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Sullivan also mentored Frank Lloyd Wright during a five-year period. The link between their architectural styles is undeniable, even if Wright ended up eclipsing his former teacher in the end. This clock mosaic was done by Louis Millet more on him in a moment. This feature shows how Sullivan could take something practical and mundane — a clock — and elevate it to the level of art by creating a beautiful design.

This series of 9 panels faces the east and measures 15 feet by 40 feet wide.

Sullivans Yorganza Crocheting with Lindsay Obermeyer

Light positively floods in and illuminates a vast majority of the space. They certainly evoke a cathedral-like atmosphere. But on closer look, you can see Millet-Sullivan used a simple but secular combination of geometric and organic shapes. Overhead, a skylight in a range of blue and subtle lilacs recreates the sky. The scale of this installation runs almost the entire length of the interior, allowing a wash of filter light to envelope the space.

Reminds me of a kaleidoscope. He founded the Chicago School of Architecture in and was its dean while also teaching at the Art Institute of Chicago. Louis, and one of the two stained glass domes at the Chicago Cultural Exchange.

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To my local Cedar Rapids fans, our city also has a Millet connection. He designed the windows of the now-demolished First Christian Church.

Sullivan also collaborated with Kristian Schneider, a Norwegian immigrant who was a sculptor. Schneider is credited for this frieze of gold terra cotta tiles.

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From a preservation perspective, the Grinnell bank is significant because it remains largely unaltered:. Small in scale, it is monumental in effect — the exterior is bold and solid — the interior is aglow with light and color. In my personal opinion, the bank is noteworthy because it is a study in architectural motifs. You must use your eyes to find the themes.

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And this site screams symmetry. The interior frieze mirrors the finials on the exterior cornice. The stained glass offers a different color experience from the exterior vs. Read my post about this beautiful building! The Merchants National Bank is only one of eight remaining jewel box banks, all of which are located in the Midwest. Iowa is home to three! I hope to experience them all in the near future.

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Unable to swing commissions in Chicago or other major cities, he accepted an offer to design a new headquarters for the National Farmers' Bank in Owatonna, a small farming town about 60 miles south of Minneapolis. The resulting structure was so extraordinary that he basically spent the remainder of his career designing variations of it.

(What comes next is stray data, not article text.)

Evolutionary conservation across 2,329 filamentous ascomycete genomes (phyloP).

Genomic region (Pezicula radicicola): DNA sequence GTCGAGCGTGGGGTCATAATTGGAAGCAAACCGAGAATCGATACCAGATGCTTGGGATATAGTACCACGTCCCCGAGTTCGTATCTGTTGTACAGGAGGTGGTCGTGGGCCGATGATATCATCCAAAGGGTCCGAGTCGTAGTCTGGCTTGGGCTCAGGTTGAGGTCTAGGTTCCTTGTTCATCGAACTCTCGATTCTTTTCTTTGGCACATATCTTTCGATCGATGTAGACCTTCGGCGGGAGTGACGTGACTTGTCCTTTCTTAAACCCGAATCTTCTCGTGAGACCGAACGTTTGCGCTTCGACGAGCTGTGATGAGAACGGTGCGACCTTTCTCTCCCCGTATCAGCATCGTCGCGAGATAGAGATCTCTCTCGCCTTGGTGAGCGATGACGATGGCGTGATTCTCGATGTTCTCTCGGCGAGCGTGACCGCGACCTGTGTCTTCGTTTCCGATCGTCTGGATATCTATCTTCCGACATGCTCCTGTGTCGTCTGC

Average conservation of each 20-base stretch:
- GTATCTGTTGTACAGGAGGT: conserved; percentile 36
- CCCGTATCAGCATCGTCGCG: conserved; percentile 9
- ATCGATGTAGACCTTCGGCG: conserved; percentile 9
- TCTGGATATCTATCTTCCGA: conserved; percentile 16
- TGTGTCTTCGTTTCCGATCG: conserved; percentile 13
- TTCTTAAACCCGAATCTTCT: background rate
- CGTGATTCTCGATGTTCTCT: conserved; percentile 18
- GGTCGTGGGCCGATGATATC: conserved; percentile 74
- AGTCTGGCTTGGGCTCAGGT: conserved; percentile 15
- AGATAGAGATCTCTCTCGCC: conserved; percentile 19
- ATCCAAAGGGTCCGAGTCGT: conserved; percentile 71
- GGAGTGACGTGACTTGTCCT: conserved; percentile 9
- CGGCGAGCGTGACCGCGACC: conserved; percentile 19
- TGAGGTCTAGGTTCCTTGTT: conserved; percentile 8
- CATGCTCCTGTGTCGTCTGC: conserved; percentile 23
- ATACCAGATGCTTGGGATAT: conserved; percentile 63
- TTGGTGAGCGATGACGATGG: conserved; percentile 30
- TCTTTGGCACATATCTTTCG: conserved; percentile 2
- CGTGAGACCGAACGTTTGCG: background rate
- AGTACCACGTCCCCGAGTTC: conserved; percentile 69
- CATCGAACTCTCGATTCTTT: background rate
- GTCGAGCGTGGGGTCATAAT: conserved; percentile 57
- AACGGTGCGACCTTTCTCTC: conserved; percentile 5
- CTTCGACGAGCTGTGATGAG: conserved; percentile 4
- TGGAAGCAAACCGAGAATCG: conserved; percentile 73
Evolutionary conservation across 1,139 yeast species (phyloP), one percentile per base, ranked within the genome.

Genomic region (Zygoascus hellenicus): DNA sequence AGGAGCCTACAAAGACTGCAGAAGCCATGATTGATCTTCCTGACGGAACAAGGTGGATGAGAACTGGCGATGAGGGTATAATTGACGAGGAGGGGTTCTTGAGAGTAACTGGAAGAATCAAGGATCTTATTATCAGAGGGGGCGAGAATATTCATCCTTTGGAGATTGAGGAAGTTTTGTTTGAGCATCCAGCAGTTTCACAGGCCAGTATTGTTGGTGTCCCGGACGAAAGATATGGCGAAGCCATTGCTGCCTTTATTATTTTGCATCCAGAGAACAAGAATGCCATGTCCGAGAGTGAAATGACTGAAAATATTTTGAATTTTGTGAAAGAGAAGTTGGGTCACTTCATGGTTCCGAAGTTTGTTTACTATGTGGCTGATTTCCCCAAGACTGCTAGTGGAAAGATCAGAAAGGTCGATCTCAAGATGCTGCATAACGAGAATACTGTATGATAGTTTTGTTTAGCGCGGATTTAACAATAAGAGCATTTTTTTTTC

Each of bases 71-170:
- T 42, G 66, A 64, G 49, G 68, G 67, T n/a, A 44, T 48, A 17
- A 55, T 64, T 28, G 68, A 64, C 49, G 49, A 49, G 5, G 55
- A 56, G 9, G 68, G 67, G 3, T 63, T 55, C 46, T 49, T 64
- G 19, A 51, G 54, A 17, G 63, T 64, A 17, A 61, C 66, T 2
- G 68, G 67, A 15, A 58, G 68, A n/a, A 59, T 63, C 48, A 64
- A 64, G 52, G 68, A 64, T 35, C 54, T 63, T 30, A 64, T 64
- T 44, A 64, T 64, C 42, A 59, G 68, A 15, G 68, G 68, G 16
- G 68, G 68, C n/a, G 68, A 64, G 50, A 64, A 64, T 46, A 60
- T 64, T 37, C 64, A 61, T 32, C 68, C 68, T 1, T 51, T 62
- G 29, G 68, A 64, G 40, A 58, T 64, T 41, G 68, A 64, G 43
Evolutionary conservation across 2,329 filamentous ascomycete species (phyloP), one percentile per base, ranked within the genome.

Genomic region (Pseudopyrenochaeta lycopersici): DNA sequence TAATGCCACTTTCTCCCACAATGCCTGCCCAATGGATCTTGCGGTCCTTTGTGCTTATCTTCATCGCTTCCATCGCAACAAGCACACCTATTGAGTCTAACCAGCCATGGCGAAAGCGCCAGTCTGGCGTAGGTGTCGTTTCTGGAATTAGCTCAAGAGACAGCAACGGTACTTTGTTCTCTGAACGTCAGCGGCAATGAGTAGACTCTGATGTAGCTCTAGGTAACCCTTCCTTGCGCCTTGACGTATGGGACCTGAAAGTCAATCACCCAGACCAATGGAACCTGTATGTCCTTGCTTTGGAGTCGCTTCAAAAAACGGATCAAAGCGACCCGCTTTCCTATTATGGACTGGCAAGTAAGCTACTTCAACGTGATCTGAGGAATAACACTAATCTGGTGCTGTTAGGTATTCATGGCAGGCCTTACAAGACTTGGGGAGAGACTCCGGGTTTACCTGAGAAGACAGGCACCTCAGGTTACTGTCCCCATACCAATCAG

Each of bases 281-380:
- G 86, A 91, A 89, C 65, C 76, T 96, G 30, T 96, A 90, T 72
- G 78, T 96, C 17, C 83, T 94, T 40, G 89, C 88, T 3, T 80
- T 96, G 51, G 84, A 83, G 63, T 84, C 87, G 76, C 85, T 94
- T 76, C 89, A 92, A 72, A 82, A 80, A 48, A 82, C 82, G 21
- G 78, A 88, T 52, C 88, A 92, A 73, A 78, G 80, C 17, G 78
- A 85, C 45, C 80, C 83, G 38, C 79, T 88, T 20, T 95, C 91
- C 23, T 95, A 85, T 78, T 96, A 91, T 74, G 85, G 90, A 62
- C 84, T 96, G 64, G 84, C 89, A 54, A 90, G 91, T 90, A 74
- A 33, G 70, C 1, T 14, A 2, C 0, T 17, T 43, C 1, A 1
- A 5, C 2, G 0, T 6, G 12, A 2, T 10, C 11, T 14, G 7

Guarding Treasure in Louis Sullivan’s Banks

The building is often described as resembling a jewel box or strongbox because of its imposing but surprisingly modern facade and lavishly ornamented interior. Cesar Pelli, former dean of the Yale University School of Architecture as well as the designer of the World Financial Center in New York, Canary Wharf in London and the Petronas Towers in Kuala Lumpur, Malaysia, the tallest buildings in the world, calls the Owatonna bank ''a masterpiece'' and ''one of the most beautiful things Sullivan -- or any architect -- has ever designed.

Lauren Weingarden, author of the book ''Louis H. Sullivan: The Banks,'' says, ''You feel like you're walking into a cathedral. Sullivan went on to design seven other banks, the last in They are the main work of his later years. He died bankrupt in Today, five of the buildings are still being used as financial institutions. In addition to their continuing value as commercial structures, the banks are much visited by architecture-minded tourists.

The banks vary in their conditions. Some, such as the ones in Owatonna, Columbus and Sidney, have been meticulously maintained over the years. Others have endured successive waves of modernizing and renovating but remain basically intact.

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One of the worst maintained, until recently, was the Adams Land and Loan office in Algona. The structure -- a 1,square-foot brick shoebox of a building -- is one of the simplest Sullivan ever designed. Its defining features were a series of 12 large stained glass windows on the front and side facades along with a pair of terra cotta urns that originally flanked the front door. Inside, apparently, was even simpler, though no one is entirely sure what the place looked like when it opened. The original plans have disappeared, as have any photos that might have been taken at the time.

What does exist is a series of drawings done by an associate of Sullivan's for an addition that was never built, showing the approximate layout of the building.

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Aside from a beamed ceiling and a mosaic tile floor, nothing of the original interior survives. The late Hugh Morrison, who wrote the first biography of Sullivan back in the 's, thought it was one of the architect's best buildings. Nothing seems to have gone right for the Adams building from the very beginning. It was built to be a bank in , but the owner never received a charter. Instead it became a real estate office and then the headquarters for the Pharmacists' Mutual Insurance Company.

Then, in the 70's, it became a haberdashery. In , the store went bankrupt and the owner sold the windows and the urns to a salvage dealer in Minneapolis.